- UK stocks are falling on Thursday amid bearish sentiment from the US and Asia overnight and ahead of the European Central Bank's rate decision later in the session.

At 08:58, the benchmark FTSE 100 was down 0.42%, or 30.42 points, at 7,165.58.

Bakery chain Greggs edged 0.22% higher as it said Thursday it expects to declare a special dividend in July after reporting annual profits in line with guidance as performance improved in the second half following a weather-related lull in the first half.

National Grid added 0.89% after it said on Thursday it had entered into an agreement to acquire US clean energy developer Geronimo Energy for $100m, expanding its presence in US renewables.

Aviva slipped 1.47% as it reported Thursday a rise in profits led by growth in its life business, though weakness in its fund management businesses capped gains.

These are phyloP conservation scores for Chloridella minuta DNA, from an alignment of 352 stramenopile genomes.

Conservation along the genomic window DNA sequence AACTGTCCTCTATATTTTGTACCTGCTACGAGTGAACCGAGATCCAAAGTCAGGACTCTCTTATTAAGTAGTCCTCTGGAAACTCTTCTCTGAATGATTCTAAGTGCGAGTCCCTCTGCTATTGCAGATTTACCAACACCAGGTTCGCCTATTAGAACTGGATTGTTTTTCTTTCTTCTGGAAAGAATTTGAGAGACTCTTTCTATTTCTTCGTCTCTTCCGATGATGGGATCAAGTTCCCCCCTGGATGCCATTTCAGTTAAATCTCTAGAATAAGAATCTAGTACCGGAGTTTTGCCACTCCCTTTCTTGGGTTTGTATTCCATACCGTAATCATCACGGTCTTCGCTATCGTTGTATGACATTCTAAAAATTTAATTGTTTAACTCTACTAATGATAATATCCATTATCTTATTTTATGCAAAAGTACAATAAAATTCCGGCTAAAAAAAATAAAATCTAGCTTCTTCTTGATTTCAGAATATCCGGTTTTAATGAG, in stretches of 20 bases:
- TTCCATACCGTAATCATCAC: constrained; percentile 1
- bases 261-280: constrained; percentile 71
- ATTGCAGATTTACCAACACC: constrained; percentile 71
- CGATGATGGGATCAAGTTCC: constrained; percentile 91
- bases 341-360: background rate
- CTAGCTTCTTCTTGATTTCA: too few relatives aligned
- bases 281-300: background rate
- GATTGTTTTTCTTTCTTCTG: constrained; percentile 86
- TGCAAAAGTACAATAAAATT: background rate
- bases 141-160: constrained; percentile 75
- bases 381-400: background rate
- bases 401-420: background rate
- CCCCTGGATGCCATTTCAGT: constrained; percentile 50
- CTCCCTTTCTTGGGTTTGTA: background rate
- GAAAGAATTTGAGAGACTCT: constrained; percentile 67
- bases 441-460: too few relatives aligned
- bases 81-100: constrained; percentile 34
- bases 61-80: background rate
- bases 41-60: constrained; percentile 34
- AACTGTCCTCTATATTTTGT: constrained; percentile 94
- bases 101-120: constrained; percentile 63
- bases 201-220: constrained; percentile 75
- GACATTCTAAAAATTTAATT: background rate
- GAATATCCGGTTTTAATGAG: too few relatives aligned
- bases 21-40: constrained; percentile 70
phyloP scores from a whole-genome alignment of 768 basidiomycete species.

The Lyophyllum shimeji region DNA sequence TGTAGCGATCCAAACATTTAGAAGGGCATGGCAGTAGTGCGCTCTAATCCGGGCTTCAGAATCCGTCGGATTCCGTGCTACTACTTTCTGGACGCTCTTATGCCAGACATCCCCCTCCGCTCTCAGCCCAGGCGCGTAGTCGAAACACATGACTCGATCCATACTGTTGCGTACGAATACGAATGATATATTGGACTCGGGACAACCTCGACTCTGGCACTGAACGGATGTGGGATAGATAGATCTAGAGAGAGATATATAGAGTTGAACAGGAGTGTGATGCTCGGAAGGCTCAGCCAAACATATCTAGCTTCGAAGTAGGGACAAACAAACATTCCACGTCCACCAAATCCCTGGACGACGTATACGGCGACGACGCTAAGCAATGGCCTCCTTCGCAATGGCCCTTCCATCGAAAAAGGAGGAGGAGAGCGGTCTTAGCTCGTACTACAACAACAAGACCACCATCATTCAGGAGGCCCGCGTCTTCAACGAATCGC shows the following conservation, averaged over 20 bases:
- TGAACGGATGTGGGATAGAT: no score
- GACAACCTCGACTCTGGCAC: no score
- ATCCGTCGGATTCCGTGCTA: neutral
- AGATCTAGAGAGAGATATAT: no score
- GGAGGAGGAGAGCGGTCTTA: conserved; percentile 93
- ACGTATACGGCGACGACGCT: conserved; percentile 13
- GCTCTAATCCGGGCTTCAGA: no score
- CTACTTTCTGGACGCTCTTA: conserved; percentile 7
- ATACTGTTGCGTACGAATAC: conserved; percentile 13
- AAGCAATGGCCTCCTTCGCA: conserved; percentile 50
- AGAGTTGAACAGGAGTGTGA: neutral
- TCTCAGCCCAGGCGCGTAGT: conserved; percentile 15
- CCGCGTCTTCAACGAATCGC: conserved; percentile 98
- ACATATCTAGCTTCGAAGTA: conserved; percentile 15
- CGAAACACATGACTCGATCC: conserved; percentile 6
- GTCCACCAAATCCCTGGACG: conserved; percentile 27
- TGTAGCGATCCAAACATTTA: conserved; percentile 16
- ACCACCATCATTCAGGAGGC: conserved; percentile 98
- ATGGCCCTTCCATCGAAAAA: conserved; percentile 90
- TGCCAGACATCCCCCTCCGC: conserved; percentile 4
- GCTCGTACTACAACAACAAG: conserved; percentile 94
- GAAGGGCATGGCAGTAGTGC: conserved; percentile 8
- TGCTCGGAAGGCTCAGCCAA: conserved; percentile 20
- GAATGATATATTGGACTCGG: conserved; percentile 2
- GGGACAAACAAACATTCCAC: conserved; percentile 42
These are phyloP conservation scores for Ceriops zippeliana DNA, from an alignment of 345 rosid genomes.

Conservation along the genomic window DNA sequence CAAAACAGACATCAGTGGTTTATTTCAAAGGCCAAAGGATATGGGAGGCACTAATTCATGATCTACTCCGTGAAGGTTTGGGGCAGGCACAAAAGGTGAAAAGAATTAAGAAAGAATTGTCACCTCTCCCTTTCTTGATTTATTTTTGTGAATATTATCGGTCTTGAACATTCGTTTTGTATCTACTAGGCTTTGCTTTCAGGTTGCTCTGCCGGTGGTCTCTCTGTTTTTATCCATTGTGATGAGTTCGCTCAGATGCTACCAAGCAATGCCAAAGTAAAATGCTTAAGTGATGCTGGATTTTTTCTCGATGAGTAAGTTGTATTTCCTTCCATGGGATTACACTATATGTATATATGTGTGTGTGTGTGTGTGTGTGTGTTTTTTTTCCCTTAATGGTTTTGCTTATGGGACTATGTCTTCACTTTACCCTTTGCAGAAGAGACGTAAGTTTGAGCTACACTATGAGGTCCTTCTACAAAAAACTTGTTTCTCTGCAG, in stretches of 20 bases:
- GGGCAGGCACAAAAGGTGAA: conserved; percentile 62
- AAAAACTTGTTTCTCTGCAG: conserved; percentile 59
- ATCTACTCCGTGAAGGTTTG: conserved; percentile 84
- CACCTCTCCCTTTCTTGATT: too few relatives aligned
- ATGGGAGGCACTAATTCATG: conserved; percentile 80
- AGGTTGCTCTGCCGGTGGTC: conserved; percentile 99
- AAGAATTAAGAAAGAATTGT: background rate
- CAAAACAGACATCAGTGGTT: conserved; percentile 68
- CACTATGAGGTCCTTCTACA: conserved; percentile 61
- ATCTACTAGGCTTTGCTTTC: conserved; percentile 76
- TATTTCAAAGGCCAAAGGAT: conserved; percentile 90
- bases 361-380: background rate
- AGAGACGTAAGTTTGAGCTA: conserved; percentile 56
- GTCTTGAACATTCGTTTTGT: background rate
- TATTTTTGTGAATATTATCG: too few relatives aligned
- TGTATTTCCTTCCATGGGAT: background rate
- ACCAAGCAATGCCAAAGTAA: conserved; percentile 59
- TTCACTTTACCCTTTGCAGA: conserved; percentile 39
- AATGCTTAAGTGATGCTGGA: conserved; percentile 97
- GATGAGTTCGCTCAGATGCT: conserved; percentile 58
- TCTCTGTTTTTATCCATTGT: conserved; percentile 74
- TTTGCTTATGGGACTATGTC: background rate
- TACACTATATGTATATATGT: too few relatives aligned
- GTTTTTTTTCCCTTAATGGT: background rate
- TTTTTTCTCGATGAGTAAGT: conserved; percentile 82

Admiral fell 5.43% after it said Thursday profits rose by nearly a fifth supported even as its UK motor business slowed in the second half in the face of rising claims costs.

Asset management company Schroders lost 2.57% as it reported a slump in 2018 pre-tax profit on Thursday amid a 6% drop in its assets under management, but said it remained confident in its future growth.

Defence and aerospace group Cobham dropped 2.21% as it said it planned to reinstate a progressive dividend despite reporting a fall in profits owing to a strong pound and divestment.

Bucking the trend, turnaround specialist Melrose Industries climbed 3.67% as it saw its full-year adjusted pre-tax profit almost triple thanks to its acquisition of British engineering group GKN last year.

North Sea producer Premier Oil jumped 5.28% as it returned to profit in 2018, with a net profit of $133.4m compared to a net loss of $235.8m a year earlier as it achieved higher production and prices for its oil.

Informa added 2.42% after it reported Thursday annual profits grew helped by an increase in revenues amid a boost from acquisitions.

Inmarsat rose 2.83% as it reported Thursday annual profits fell by more than a fifth as a rise in satellite revenues were weighed down by a jump in costs.

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